In 2000, she returned to Martha’s Vineyard and opened Haystack Gallery in West Tisbury, an immediate success. After 5 years, her work moved to a bigger space, now called Kara Taylor Fine Art on Main St. in Vineyard Haven.
The essence of the song for us was a sense of impermanence and nostalgia. We chose to approach our choreography without a literal interpretation of the lyrics, so after listening to the song many times, we put it aside. We performed the dance and edited the video without the music, and then added it back in at the end of the creative process.
We got this idea of a relationship through time and the idea of leaving. We decided to film different passages back and forth through the frame with various meetings and fadings in and out characters representing impermanence. It seemed like there was an autumn feeling to the song, which is why we used sepia tone. We used the appearing and disappearing characters to explore the duality of identity acknowledging that we’re not always just one personality or emotion or entity and that we are complex and can have many feelings at the same time. For example, the sentiment “should I stay or should I go?” Our passage through the frames could be a metaphor for different memories or dreams or projections or thoughts or fantasy. At the end, at the table, there is finally a sense of place and a rustic elegant sensibility to it but then even that is impermanent and disappears around us.
Art Bridgman and Myrna Packer, Artistic Directors of Bridgman|Packer Dance, are collaborators in performance and choreography and have toured their work throughout the United States, Europe, Asia, and Central America. Their innovative work developing “Video Partnering” — the integration of live performance and video technology — has been acclaimed for its highly visual and visceral alchemy of the live and the virtual. The 2008 Guggenheim Fellowship awarded to Bridgman and Packer was the first in the history of the Guggenheim Foundation to be given to two individuals for their collaborative work. Bridgman and Packer are recipients of grants from the National Endowment for the Arts for eight consecutive years from 2007 through 2014 and grants from New England Foundation for the Arts, New York State Council for the Arts, National Dance Project, USArtists International, Performing Americas Project, and La Red. They have received two Choreography Fellowships and a BUILD grant from the New York Foundation for the Arts, four National Performance Network Creation Fund Awards, and choreographic commissions from Dance Theater Workshop (now New York Live Arts), Portland Ovations, Danspace Project, the 92nd Street Y New Works in Dance Fund, and Dance New Amsterdam.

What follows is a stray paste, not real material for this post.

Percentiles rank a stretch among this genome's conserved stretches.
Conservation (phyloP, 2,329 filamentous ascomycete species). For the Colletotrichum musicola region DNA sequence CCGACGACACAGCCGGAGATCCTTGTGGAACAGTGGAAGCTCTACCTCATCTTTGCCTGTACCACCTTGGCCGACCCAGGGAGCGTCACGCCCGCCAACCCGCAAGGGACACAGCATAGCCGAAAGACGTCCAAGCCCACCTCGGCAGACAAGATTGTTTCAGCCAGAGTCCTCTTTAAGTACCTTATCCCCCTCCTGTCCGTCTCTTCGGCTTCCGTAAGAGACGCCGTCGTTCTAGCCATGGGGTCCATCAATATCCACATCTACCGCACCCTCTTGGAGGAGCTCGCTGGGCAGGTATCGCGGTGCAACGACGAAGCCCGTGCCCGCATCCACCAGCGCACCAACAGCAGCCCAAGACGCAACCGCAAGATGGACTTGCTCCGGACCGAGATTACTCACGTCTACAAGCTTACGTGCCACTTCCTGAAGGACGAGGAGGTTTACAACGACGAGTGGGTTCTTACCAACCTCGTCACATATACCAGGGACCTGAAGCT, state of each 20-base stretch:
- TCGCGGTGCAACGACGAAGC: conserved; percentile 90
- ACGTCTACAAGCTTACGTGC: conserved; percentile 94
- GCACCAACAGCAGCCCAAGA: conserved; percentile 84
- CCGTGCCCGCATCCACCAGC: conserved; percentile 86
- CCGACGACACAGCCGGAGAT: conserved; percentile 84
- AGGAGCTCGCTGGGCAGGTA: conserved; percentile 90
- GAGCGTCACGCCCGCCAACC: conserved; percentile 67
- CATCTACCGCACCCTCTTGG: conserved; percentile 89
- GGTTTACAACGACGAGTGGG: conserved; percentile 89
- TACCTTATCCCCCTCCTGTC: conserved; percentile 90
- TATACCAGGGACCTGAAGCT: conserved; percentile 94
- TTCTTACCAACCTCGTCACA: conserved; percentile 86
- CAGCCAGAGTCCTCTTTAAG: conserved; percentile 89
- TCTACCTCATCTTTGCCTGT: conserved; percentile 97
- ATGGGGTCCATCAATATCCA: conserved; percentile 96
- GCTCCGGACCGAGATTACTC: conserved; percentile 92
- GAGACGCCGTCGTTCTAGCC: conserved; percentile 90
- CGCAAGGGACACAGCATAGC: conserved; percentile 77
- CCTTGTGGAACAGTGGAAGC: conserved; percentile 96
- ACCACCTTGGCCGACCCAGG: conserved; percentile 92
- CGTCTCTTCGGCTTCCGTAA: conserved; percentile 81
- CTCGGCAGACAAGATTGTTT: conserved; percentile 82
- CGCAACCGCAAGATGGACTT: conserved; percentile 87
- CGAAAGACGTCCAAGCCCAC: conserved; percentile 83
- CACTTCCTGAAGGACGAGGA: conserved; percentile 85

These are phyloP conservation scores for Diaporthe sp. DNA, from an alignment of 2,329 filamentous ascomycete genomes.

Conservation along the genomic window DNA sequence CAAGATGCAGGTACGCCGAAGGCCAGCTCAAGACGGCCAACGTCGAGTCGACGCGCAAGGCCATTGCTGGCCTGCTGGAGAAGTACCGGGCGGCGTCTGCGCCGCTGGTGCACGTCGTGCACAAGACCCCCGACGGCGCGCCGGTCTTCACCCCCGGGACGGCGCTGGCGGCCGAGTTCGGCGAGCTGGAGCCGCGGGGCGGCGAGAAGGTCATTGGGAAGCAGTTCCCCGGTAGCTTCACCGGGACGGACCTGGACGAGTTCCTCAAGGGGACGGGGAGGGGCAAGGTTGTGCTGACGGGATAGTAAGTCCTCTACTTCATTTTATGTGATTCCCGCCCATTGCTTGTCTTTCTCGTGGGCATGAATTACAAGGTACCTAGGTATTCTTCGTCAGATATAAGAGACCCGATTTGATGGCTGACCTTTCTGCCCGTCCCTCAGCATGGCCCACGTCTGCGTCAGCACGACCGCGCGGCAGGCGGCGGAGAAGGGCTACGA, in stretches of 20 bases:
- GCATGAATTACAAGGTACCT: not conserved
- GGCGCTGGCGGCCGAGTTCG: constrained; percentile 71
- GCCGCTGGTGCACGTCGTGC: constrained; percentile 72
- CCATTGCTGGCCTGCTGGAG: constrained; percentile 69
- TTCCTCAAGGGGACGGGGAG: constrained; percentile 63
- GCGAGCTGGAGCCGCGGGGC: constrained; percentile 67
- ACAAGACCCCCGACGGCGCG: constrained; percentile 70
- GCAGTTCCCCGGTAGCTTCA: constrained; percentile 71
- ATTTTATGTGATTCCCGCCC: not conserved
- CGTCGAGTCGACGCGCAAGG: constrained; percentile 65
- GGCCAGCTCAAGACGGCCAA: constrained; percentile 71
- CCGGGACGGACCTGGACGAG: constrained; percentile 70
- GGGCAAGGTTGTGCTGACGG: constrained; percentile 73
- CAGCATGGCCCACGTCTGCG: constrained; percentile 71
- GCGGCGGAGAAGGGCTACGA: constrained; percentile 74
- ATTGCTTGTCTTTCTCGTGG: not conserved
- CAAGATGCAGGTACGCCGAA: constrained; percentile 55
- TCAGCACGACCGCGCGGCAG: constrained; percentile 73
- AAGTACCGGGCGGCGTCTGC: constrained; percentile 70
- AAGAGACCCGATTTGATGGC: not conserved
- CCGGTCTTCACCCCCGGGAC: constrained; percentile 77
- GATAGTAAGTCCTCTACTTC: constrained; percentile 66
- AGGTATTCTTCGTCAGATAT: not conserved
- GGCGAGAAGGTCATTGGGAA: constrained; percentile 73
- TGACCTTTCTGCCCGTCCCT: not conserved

Photo Credit: Paul B. Goode
Seeing the painting I felt the deep space of night and the aroma of summer flowers. I felt a musical connection with the guitar strings and the birds in the background. What inspired my imagination most were the reds of the carpet and chair, inspiring pomegranate, and the deep midnight sky with its full moon and serenity yet wakefulness. I imagined this painting is of a place where one would go to think deeply and creatively – a late evening creative space.
About The Tea: The tea evokes the Deep space night and aromas of summer flowers… A euphoric feeling merging the visual of the stars and deep red colors with a musical connection with the guitar strings and the birds in the background. I opted for ingredients based partially on the colors of the painting, but the wakeful properties of Yerba Mate helped to fulfill the wish for a creative energy giving substance without actually having caffeinated tea. The reds of the carpet and chair induced a luscious flavor feeling, the deep midnight sky and full moon serenity yet wakefulness. Ingredients: Rooibos, Yerba Mate, Hibiscus, Pomegranate, Rose Petals, Stevia,